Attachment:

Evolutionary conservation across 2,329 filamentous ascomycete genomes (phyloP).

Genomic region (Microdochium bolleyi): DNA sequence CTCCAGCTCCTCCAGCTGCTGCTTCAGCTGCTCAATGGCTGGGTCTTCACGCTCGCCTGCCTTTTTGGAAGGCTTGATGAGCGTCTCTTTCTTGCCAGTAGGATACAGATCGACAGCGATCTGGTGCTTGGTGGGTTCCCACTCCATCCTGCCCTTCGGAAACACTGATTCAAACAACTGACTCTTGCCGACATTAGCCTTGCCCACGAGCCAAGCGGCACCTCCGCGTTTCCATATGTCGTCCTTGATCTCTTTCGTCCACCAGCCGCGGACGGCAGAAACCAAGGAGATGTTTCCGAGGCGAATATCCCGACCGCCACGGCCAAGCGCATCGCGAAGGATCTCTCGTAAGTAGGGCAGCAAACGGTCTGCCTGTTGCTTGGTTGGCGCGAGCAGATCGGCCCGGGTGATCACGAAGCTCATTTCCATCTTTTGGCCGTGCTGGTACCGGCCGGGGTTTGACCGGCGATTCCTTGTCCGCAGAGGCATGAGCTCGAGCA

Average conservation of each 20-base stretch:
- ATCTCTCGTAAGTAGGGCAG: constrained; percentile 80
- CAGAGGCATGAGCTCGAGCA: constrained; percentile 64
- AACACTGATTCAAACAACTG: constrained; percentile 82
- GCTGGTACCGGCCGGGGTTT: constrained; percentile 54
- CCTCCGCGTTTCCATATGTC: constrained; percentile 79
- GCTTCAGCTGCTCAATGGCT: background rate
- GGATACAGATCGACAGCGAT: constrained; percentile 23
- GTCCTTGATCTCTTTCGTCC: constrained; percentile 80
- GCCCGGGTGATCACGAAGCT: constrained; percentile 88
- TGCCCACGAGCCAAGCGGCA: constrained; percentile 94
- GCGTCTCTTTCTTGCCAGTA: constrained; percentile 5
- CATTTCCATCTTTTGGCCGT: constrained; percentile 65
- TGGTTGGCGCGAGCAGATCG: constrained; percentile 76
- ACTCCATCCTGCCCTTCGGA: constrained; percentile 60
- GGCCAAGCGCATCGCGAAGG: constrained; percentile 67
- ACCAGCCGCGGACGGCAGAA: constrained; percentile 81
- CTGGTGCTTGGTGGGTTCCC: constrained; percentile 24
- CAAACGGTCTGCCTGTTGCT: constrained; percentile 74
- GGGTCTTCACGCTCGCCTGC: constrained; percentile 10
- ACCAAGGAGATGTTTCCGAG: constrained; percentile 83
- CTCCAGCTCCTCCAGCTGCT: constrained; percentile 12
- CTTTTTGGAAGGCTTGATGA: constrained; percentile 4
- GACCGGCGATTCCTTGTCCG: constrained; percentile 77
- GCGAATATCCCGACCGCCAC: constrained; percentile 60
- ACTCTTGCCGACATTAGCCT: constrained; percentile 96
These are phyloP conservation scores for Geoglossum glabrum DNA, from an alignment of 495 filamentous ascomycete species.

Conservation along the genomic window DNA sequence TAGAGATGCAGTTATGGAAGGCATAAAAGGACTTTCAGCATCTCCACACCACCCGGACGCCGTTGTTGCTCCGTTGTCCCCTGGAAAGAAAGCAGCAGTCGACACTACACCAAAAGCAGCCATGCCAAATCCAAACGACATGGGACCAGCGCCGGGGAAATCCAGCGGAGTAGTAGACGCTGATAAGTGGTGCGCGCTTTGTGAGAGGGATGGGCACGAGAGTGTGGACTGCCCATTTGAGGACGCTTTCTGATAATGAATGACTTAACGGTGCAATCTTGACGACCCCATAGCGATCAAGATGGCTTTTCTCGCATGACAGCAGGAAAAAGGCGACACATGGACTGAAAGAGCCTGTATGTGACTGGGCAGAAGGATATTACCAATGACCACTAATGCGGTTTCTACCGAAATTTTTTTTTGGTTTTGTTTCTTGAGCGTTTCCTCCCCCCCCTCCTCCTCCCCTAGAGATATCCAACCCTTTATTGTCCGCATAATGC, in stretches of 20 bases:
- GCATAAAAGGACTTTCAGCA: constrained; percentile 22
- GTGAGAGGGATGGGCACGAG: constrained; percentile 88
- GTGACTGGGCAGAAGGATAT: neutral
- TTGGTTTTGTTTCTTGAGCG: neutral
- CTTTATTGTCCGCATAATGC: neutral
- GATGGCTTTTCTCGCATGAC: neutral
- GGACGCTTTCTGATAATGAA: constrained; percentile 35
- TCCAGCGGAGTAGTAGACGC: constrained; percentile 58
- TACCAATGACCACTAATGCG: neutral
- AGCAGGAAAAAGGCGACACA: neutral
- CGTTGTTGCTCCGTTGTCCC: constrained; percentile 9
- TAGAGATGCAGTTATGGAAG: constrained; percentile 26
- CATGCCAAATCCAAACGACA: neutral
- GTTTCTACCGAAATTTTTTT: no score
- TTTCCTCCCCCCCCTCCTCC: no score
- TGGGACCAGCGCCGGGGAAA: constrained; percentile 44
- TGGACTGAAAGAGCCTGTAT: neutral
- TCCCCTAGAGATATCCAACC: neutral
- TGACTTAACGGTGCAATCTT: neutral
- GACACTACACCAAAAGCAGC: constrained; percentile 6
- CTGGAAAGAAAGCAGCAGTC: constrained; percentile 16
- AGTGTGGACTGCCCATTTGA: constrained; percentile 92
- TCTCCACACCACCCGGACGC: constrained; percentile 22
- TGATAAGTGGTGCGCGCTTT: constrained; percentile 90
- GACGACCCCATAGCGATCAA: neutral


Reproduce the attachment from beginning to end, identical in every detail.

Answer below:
Evolutionary conservation across 2,329 filamentous ascomycete genomes (phyloP).

Genomic region (Microdochium bolleyi): DNA sequence CTCCAGCTCCTCCAGCTGCTGCTTCAGCTGCTCAATGGCTGGGTCTTCACGCTCGCCTGCCTTTTTGGAAGGCTTGATGAGCGTCTCTTTCTTGCCAGTAGGATACAGATCGACAGCGATCTGGTGCTTGGTGGGTTCCCACTCCATCCTGCCCTTCGGAAACACTGATTCAAACAACTGACTCTTGCCGACATTAGCCTTGCCCACGAGCCAAGCGGCACCTCCGCGTTTCCATATGTCGTCCTTGATCTCTTTCGTCCACCAGCCGCGGACGGCAGAAACCAAGGAGATGTTTCCGAGGCGAATATCCCGACCGCCACGGCCAAGCGCATCGCGAAGGATCTCTCGTAAGTAGGGCAGCAAACGGTCTGCCTGTTGCTTGGTTGGCGCGAGCAGATCGGCCCGGGTGATCACGAAGCTCATTTCCATCTTTTGGCCGTGCTGGTACCGGCCGGGGTTTGACCGGCGATTCCTTGTCCGCAGAGGCATGAGCTCGAGCA

Average conservation of each 20-base stretch:
- ATCTCTCGTAAGTAGGGCAG: constrained; percentile 80
- CAGAGGCATGAGCTCGAGCA: constrained; percentile 64
- AACACTGATTCAAACAACTG: constrained; percentile 82
- GCTGGTACCGGCCGGGGTTT: constrained; percentile 54
- CCTCCGCGTTTCCATATGTC: constrained; percentile 79
- GCTTCAGCTGCTCAATGGCT: background rate
- GGATACAGATCGACAGCGAT: constrained; percentile 23
- GTCCTTGATCTCTTTCGTCC: constrained; percentile 80
- GCCCGGGTGATCACGAAGCT: constrained; percentile 88
- TGCCCACGAGCCAAGCGGCA: constrained; percentile 94
- GCGTCTCTTTCTTGCCAGTA: constrained; percentile 5
- CATTTCCATCTTTTGGCCGT: constrained; percentile 65
- TGGTTGGCGCGAGCAGATCG: constrained; percentile 76
- ACTCCATCCTGCCCTTCGGA: constrained; percentile 60
- GGCCAAGCGCATCGCGAAGG: constrained; percentile 67
- ACCAGCCGCGGACGGCAGAA: constrained; percentile 81
- CTGGTGCTTGGTGGGTTCCC: constrained; percentile 24
- CAAACGGTCTGCCTGTTGCT: constrained; percentile 74
- GGGTCTTCACGCTCGCCTGC: constrained; percentile 10
- ACCAAGGAGATGTTTCCGAG: constrained; percentile 83
- CTCCAGCTCCTCCAGCTGCT: constrained; percentile 12
- CTTTTTGGAAGGCTTGATGA: constrained; percentile 4
- GACCGGCGATTCCTTGTCCG: constrained; percentile 77
- GCGAATATCCCGACCGCCAC: constrained; percentile 60
- ACTCTTGCCGACATTAGCCT: constrained; percentile 96
These are phyloP conservation scores for Geoglossum glabrum DNA, from an alignment of 495 filamentous ascomycete species.

Conservation along the genomic window DNA sequence TAGAGATGCAGTTATGGAAGGCATAAAAGGACTTTCAGCATCTCCACACCACCCGGACGCCGTTGTTGCTCCGTTGTCCCCTGGAAAGAAAGCAGCAGTCGACACTACACCAAAAGCAGCCATGCCAAATCCAAACGACATGGGACCAGCGCCGGGGAAATCCAGCGGAGTAGTAGACGCTGATAAGTGGTGCGCGCTTTGTGAGAGGGATGGGCACGAGAGTGTGGACTGCCCATTTGAGGACGCTTTCTGATAATGAATGACTTAACGGTGCAATCTTGACGACCCCATAGCGATCAAGATGGCTTTTCTCGCATGACAGCAGGAAAAAGGCGACACATGGACTGAAAGAGCCTGTATGTGACTGGGCAGAAGGATATTACCAATGACCACTAATGCGGTTTCTACCGAAATTTTTTTTTGGTTTTGTTTCTTGAGCGTTTCCTCCCCCCCCTCCTCCTCCCCTAGAGATATCCAACCCTTTATTGTCCGCATAATGC, in stretches of 20 bases:
- GCATAAAAGGACTTTCAGCA: constrained; percentile 22
- GTGAGAGGGATGGGCACGAG: constrained; percentile 88
- GTGACTGGGCAGAAGGATAT: neutral
- TTGGTTTTGTTTCTTGAGCG: neutral
- CTTTATTGTCCGCATAATGC: neutral
- GATGGCTTTTCTCGCATGAC: neutral
- GGACGCTTTCTGATAATGAA: constrained; percentile 35
- TCCAGCGGAGTAGTAGACGC: constrained; percentile 58
- TACCAATGACCACTAATGCG: neutral
- AGCAGGAAAAAGGCGACACA: neutral
- CGTTGTTGCTCCGTTGTCCC: constrained; percentile 9
- TAGAGATGCAGTTATGGAAG: constrained; percentile 26
- CATGCCAAATCCAAACGACA: neutral
- GTTTCTACCGAAATTTTTTT: no score
- TTTCCTCCCCCCCCTCCTCC: no score
- TGGGACCAGCGCCGGGGAAA: constrained; percentile 44
- TGGACTGAAAGAGCCTGTAT: neutral
- TCCCCTAGAGATATCCAACC: neutral
- TGACTTAACGGTGCAATCTT: neutral
- GACACTACACCAAAAGCAGC: constrained; percentile 6
- CTGGAAAGAAAGCAGCAGTC: constrained; percentile 16
- AGTGTGGACTGCCCATTTGA: constrained; percentile 92
- TCTCCACACCACCCGGACGC: constrained; percentile 22
- TGATAAGTGGTGCGCGCTTT: constrained; percentile 90
- GACGACCCCATAGCGATCAA: neutral